Weekly Church Service; Advent two – 9 December 2018

Advent two – 9 December 2018


Sentence:

By the tender mercy of our God, the Dawn from on high will break upon us, to give light to those who sit in darkness and in the shadow of death, to guide our feet into the way of peace.
Luke 1:78 – 79


Collect of the day

God of our salvation, you straighten the winding ways of our hearts and smooth the path made rough by sinning, keep our hearts watchful in holiness, and bring to perfection the good you have begun in us. We ask this through him whose coming is certain, whose day draws near, your son, our Lord Jesus Christ, who lives and reigns with you in the unity of the Holy Spirit, one God, for ever and ever. Amen.


Today’s readings

Malachi 3:1 – 14
Luke 1:68 – 79
Philippians 1:1 – 11
Luke 3:1 – 6


Some thoughts on Luke 3:1 – 6

So important is the emergence of John the baptiser in human history that Luke dates his appearance in six different ways. In his gospel Luke introduces John as prophets were introduced in the first testament (“the word of God was spoken to John son of Zechariah in the desert”). As does Matthew and Mark, Luke cites the famous passage from Isaiah regarding “a Herald’s voice in the desert” to describe the baptiser’s mission – but Luke quotes more of the Isaiah prophecy then his synoptic counterparts, including the promise of universal salvation that is so central to Luke’s Gospel.

Forms of “baptism” were common in the Judaism of gospel times, in some Jewish communities, it was through baptism rather than circumcision that a Gentile became a Jew. But John’s baptism was distinctive. His baptism at the Jordan was a rite of repentance and “metanoia” – a conversion of the heart and spirit. The baptiser’s ministry fulfilled the promise of the Ezekiel (Ezekiel 36:25 – 26) that at the dawn of the new age, the God of Israel would purify his people from their sins with the clean water and instil in them a new heart and spirit.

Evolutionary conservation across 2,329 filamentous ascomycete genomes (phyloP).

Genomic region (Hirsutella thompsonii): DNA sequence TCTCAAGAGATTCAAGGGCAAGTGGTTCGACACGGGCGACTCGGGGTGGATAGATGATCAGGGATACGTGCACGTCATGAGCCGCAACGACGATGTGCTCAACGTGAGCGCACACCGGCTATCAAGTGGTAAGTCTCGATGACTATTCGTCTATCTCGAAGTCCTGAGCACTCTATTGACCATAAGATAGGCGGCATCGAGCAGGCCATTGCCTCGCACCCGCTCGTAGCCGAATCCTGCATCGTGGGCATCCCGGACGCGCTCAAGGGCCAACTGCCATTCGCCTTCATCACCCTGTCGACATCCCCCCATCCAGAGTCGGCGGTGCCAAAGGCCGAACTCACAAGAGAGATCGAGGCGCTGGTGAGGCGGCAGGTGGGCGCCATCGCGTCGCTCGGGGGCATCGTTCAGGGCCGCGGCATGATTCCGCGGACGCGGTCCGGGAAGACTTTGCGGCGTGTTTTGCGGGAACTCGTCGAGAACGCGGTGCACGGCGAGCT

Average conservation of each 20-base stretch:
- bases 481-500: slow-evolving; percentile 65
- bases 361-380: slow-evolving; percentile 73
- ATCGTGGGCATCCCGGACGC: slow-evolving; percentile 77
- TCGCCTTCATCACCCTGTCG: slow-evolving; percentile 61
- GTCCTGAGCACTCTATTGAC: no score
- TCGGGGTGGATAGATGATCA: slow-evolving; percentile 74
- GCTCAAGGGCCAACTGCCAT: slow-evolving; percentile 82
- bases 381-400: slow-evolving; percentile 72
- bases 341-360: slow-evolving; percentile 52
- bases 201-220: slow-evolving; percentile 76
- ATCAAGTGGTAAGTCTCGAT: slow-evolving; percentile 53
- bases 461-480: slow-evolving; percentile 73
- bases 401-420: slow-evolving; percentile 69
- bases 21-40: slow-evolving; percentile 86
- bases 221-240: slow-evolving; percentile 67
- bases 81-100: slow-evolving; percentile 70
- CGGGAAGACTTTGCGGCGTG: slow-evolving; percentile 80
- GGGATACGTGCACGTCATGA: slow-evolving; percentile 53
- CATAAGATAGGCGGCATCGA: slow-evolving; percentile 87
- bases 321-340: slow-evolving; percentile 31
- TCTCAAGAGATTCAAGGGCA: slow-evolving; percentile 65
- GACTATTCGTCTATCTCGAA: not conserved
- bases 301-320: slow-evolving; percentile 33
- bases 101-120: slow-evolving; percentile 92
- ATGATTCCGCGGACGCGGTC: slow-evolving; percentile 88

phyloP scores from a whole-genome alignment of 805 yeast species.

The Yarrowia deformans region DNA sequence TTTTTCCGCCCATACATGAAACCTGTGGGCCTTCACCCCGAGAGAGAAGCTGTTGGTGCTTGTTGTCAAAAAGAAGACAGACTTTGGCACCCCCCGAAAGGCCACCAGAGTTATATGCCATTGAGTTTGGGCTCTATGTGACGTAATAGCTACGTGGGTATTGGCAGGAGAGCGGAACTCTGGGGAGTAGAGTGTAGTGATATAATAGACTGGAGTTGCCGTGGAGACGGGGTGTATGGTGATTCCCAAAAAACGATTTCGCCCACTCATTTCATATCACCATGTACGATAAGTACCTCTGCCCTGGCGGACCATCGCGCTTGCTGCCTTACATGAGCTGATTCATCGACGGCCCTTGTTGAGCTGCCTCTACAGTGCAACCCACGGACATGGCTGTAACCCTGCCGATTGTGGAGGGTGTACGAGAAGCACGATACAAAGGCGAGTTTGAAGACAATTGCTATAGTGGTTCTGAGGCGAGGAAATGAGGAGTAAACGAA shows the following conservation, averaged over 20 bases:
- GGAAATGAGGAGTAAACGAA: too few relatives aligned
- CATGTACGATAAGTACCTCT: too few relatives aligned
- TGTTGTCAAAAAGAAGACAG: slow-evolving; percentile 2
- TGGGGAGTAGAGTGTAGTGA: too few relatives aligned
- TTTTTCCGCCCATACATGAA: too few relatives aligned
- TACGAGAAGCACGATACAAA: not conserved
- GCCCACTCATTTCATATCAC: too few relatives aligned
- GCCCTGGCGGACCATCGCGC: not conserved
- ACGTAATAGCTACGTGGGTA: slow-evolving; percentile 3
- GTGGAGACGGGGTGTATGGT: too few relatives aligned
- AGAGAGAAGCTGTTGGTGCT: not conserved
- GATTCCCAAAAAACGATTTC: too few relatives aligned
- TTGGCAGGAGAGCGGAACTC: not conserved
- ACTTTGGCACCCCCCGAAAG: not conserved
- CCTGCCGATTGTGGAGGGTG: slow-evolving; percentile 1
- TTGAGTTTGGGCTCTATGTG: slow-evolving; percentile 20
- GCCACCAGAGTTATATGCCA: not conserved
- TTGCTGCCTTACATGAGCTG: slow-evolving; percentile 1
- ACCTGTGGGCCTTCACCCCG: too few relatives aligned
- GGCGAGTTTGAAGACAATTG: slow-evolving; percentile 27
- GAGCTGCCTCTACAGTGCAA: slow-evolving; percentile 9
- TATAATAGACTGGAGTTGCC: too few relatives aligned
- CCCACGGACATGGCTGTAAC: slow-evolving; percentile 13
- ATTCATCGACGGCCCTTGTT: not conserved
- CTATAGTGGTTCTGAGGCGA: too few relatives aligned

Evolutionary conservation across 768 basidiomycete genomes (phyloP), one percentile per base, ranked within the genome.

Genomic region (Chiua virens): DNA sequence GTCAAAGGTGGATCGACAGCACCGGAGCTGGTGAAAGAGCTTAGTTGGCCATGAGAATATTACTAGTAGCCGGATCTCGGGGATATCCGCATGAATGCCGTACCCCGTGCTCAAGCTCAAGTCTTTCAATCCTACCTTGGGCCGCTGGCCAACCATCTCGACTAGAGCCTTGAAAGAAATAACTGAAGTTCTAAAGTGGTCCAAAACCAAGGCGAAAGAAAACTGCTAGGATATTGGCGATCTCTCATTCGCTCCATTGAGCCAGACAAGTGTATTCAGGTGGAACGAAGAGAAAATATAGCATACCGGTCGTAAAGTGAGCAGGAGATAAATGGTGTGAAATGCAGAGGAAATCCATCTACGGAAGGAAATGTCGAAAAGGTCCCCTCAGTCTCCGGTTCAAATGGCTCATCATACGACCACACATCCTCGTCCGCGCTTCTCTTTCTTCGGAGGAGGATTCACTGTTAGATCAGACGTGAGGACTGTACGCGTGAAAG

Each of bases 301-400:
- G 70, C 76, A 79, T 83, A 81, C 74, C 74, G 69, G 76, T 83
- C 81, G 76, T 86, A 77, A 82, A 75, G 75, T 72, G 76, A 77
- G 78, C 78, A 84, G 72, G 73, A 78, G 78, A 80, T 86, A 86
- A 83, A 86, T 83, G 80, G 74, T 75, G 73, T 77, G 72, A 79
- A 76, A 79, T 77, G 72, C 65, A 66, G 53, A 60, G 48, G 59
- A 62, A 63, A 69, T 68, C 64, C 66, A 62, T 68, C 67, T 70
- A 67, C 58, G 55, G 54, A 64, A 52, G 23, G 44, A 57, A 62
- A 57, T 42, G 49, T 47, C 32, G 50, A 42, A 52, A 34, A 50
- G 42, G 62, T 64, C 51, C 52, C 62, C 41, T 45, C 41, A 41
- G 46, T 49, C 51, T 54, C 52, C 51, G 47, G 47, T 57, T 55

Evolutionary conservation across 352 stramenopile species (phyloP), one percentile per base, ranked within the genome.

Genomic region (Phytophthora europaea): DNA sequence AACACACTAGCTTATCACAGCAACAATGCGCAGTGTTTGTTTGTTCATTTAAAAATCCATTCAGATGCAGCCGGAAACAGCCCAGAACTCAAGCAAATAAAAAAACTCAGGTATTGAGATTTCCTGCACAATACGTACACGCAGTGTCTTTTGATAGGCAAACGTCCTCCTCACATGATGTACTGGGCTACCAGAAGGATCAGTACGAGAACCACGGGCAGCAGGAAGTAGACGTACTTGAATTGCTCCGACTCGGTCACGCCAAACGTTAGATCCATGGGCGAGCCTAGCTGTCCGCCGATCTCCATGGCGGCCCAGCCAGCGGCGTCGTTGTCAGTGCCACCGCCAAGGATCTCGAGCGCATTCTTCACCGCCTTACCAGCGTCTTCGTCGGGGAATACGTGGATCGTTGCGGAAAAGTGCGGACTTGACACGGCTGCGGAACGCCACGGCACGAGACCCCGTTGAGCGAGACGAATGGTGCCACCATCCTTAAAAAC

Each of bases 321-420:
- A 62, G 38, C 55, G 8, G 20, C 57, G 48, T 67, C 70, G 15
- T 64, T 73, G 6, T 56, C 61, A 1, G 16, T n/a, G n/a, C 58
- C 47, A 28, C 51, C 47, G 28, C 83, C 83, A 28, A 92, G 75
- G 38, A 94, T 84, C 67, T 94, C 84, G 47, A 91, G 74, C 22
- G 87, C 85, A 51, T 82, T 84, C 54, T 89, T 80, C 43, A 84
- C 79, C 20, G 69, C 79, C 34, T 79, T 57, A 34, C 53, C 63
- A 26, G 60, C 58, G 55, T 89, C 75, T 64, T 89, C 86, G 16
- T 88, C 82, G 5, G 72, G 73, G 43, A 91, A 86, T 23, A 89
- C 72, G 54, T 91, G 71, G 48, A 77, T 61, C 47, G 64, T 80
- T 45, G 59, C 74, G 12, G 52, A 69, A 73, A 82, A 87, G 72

In his book Sacred Fire: a vision for a deeper human and Christian community, theologian Ronald Rolheiser writes about the two baptisms that John speaks of in today’s gospel: “John’s baptism is only a preparation for Jesus’s baptism. What’s John’s baptism? It is a baptism of repentance, a realisation of what we are doing wrong and a clear resolution to correct our bad behaviour.

What is Jesus’s baptism? It is an entry into grace and community in such a way that empowers us to internally to do what is impossible for us to do by our willpower alone.” ©Connections/MediaWorks




What is Advent?

What is Advent?

Advent is the season of the year leading up to Christmas. The word “Advent” itself means “arrival” or “an appearing or coming into place.” Christians often speak of Christ’s “first Advent” and “second Advent”, that is, his first and second comings to Earth. His first Advent would be the incarnation – Christmas time